Here’s a sample from ADO, the most common first-class bus in the Yucatan Peninsula (Cancun, Playa del Carmen, Chichen Itza). Put in the departure and arrival cities and the date:
Once you know the schedule, I recommend you go to the bus station to buy the tickets in person. Two or three days before your trip is probably enough time, or if it’s not high season or a major Mexican holiday, you can probably just show up 20 minutes before the departure to buy your tickets. And if the bus leaves regularly, such as every hour, just show up whenever you want and buy tickets for the next one.
Tip: When searching for Mexico City on bus websites, don’t only look for “Cuidad de Mexico,” but also simply “Mexico” or “Distrito Federal.” You should see many options because of the many bus stations in the city.
Check out bus company websites. Here are some I’ve used:
Here’s a list of some more of the common bus companies and where they go, thanks again to the Mexperience website:
The cheapest buses that leave from a bus station are, in my experience, always reasonably fast and direct, clean and comfortable.
The first or primera class of the most expensive lines (ADO, Caminante) are more comfortable than airplanes, with big reclining seats and free food. But you will pay!
Tips: Always buy the seats closest to the front of the bus, for two reasons. First, you will be the first one to get on and off. Second, if the bathroom is smells terrible, either because it is malfunctioning or you-know-why, you want to be as far away from it as possible. Another essential for bus rides is to always bring a sweater or blanket, as they often crank the air-conditioning. Earplugs are a good idea too for those really loud movies dubbed in Spanish.
First class bus vs. flights
Before taking a first-class bus to a distant destination, check for flights. Domestic flights can be cheaper than first-class buses, especially with anticipation (more than a month).
For example, never travel from Mexico City to somewhere far away like San Cristobal de las Casas, the Oaxaca coast, or Cancun by first class bus. Get a flight—it will take only an hour, rather than 18.
Or, to the Oaxaca coast or Chiapas, you can spend a fraction of the price on a second-class bus (see below).
Sample prices, Nov. 2016 Mexico City to San Cristobal de las Casas, Chiapas
Second-class bus, 13+ hours:
Viajes Aury, 400 pesos (details below)
First-class bus, 12 hours:
ADO: 1,300 pesos, with anticipation 800
1-hour flight (to the airport in Tuxtla Gutierrez):
Interjet, 800 – 2,600 pesos, depending on when you fly and how early you buy the tickets. With a promotion or another airline, it could be even cheaper.
This is just a sample. Expect prices to change, and change usually means prices go up — at least for buses. In the past few years, flights both international and domestic have been getting cheaper and cheaper.
Third-class, independent bus companies and stations
I don’t care about reclining seats, movies on flat-screens, or snacks. I want cheap, and I don’t mind riding in a bus with loud music, broken windows, too slow or fast, too hot or cold, overbooked — but of course I don’t love the breakdowns..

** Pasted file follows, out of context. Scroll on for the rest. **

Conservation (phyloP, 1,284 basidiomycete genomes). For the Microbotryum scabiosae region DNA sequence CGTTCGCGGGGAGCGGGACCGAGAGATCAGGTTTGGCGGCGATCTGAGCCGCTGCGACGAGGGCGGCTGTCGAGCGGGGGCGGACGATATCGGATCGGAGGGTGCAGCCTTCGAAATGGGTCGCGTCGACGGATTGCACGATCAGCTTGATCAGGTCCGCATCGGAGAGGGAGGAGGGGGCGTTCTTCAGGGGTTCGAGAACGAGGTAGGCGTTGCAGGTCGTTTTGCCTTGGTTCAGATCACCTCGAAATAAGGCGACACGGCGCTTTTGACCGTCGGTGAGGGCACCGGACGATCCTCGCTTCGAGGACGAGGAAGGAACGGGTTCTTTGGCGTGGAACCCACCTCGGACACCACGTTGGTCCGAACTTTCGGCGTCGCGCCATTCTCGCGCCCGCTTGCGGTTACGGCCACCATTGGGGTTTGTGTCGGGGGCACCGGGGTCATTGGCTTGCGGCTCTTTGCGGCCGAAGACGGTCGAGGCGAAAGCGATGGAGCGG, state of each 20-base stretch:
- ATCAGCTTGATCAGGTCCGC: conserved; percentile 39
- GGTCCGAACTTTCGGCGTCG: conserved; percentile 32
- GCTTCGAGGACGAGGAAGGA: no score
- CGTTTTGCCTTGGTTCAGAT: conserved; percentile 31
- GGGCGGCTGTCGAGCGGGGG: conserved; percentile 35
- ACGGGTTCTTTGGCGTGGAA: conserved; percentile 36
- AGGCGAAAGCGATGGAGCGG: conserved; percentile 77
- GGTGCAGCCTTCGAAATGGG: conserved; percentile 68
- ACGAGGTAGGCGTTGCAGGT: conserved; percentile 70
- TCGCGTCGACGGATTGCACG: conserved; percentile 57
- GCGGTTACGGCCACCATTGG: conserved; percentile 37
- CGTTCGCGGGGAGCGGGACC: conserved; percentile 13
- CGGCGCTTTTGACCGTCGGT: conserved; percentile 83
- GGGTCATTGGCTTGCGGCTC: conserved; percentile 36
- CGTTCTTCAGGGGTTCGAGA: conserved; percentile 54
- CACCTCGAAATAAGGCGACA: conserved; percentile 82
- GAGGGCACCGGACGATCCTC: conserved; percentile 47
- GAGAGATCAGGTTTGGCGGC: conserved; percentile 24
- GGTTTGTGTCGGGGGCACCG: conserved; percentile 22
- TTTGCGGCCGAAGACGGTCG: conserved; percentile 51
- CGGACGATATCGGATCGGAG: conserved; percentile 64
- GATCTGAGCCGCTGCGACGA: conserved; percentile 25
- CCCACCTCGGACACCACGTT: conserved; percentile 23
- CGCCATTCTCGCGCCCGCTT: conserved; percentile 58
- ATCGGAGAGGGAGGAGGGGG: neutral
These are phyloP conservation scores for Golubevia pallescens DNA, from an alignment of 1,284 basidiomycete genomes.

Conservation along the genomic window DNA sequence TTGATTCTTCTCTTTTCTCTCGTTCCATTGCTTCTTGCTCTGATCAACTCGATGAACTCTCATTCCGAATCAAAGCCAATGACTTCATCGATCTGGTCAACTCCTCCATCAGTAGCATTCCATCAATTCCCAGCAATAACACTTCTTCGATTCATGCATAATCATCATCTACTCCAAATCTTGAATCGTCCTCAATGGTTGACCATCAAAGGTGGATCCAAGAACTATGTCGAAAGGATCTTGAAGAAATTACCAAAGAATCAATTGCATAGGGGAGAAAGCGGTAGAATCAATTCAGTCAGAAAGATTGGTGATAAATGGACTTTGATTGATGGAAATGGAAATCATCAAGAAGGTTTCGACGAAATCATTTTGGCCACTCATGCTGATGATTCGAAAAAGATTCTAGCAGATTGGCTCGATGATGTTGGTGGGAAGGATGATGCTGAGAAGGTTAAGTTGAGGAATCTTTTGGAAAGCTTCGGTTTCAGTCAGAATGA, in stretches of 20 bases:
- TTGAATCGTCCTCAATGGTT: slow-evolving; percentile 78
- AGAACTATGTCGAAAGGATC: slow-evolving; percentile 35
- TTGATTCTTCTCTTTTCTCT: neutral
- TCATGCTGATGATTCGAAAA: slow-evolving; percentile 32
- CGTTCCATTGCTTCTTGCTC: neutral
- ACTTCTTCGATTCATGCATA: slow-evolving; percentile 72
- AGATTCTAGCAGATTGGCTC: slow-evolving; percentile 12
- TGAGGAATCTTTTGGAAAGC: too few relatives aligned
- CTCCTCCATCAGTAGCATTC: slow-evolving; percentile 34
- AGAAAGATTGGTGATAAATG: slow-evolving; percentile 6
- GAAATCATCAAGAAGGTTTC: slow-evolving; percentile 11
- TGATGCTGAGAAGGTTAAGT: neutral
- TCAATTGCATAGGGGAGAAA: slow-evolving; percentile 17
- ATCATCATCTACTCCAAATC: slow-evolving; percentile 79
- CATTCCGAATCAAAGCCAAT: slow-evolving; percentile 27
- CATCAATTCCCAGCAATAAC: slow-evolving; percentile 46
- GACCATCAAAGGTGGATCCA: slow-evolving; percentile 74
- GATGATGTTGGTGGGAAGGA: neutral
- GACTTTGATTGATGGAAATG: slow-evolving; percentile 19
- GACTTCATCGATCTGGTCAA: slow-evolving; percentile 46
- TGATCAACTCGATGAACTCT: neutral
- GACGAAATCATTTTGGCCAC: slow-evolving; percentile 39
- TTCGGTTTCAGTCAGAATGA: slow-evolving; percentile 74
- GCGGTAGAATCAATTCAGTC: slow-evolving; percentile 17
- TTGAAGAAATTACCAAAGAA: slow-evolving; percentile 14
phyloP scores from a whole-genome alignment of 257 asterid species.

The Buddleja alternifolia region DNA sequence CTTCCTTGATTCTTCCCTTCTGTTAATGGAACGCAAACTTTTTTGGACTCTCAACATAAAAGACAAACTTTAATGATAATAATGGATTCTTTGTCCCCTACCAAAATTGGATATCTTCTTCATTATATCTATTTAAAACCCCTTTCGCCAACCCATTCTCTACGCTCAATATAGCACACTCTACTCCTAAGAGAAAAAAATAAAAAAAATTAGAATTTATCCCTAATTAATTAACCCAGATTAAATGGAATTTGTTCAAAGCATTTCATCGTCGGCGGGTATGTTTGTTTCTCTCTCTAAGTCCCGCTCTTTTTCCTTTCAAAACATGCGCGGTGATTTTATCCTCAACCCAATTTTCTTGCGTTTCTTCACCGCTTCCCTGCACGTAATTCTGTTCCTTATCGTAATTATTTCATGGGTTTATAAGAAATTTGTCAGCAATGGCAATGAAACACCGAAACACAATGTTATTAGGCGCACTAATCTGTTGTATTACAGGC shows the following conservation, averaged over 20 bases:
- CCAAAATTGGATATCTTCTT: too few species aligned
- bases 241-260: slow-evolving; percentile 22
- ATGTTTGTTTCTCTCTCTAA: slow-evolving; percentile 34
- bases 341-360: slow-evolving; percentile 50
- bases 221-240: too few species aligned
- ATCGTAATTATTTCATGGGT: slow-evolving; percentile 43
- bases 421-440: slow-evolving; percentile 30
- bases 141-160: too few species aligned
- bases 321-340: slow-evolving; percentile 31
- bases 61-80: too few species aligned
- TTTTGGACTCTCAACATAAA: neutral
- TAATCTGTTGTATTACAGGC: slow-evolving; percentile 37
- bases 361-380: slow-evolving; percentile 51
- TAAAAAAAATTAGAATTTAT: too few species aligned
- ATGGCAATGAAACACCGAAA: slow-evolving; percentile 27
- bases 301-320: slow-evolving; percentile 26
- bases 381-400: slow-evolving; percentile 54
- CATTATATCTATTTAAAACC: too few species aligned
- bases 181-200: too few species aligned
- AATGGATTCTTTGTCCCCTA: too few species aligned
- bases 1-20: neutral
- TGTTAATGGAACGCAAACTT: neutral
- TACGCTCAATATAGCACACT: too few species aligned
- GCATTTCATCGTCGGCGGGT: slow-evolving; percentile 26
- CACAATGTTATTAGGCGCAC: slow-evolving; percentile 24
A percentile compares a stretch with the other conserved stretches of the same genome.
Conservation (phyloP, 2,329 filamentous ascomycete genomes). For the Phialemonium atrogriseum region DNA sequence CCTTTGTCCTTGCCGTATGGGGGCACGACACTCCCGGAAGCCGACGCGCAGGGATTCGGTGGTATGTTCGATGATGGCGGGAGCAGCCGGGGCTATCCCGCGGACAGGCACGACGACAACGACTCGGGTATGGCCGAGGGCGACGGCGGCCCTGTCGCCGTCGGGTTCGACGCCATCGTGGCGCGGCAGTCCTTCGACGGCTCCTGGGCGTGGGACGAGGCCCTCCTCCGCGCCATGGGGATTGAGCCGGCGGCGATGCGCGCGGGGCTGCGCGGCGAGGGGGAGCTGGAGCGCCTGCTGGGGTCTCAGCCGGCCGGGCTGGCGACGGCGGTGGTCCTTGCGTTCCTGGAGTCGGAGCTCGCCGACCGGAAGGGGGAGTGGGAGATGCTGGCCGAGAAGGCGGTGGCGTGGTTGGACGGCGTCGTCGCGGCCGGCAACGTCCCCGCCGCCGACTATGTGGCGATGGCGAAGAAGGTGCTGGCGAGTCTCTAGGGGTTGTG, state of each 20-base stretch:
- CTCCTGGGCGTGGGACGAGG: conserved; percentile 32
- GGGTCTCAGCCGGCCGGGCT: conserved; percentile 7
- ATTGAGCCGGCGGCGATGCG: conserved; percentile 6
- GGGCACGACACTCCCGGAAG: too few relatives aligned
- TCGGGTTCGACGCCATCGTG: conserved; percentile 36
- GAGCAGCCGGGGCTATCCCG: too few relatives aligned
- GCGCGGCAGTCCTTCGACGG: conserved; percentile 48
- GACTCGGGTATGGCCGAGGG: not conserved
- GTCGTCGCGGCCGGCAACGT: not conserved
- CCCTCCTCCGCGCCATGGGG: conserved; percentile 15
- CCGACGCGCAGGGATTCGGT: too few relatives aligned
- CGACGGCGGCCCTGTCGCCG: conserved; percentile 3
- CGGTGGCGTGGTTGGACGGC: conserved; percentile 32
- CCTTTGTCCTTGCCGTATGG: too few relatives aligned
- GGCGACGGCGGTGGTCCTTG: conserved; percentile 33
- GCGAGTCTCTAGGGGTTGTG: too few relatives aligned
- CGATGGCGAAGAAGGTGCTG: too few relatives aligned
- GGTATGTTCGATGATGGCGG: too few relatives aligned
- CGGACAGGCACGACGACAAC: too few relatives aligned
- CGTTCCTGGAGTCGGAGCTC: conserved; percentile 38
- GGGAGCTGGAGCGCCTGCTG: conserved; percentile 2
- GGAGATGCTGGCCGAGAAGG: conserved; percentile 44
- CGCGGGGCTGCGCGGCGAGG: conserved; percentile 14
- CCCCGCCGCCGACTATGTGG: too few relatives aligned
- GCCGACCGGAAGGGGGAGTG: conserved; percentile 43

In many parts of Mexico, buses beat-up to various degrees leave from somewhere other than the bus station. These are the cheapest options by far.
They might go all night, so you’ll save on a hotel room too.
Bring warm clothes—often they crank the air conditioner. You might spend the day in shorts and flip-flops on the beach, but once evening falls and the overnight bus leaves, bundle up. It could get colder than a forgotten chimichanga at the bottom of a Taco Bell bag on a Michigan winter night.
I don’t know third-class buses for all of Mexico. I mostly use them when I travel south, so I left some suggestions below. Please give us your suggestions in the comments.
Like I said before, ask locals. Keep your eyes open—sometimes independent bus stations are right next to the “official” bus station.
Cheap bus from Mexico City to Monterrey and other places in the north
There is a little bus yard in the historic center of Mexico City roughly halfway between the zocalo (central square) and Garibaldi, the famous mariachi plaza. Last time I asked (summer 2017) it was 500 pesos to Monterrey.
Look for the buses across the street from Arena Coliseo, a spot to see Lucha Libre (Mexican-style wrestling). The address is 71 Republica de Peru.
Cheap bus from Mexico City to Oaxaca City and the Oaxaca coast
In Mexico City there is a line called FYPSA. It is near the Blvd. Pto. Aereo metro stop, about a ten-minute walk from the station.
It’s confusing and busy outside the metro stop, so ask directions. At the moment there are no reservations so show up at least an hour early.
In Oaxaca city there is an entire terminal for second-class buses next to the Central Abastos, a huge market about 15 minutes from the center of town. Here you can travel all over Oaxaca and to nearby states for cheap.
Cheap bus from Mexico City to Chiapas
Earlier I mentioned Viajes Aury and its 350-peso fare direct from Mexico City to San Cristobal. Several companies, like Viajes Aury and Cristobal Colon, have buses that leave from La Merced market in Mexico City.
The last time I used one was in 2014, and the price was 350 pesos, 400 in high season. They leave in the late afternoon, between 5-7 pm. Show up early so you make sure you get a seat, or buy tickets a day or two days in advance.
The buses also stop in Puebla (on the highway, not in town) and much later in Tuxtla Gutierrez, the capital of Chiapas. After San Cristobal they usually continue on to Comitan and the Guatemalan border, but confirm this when you buy the tickets.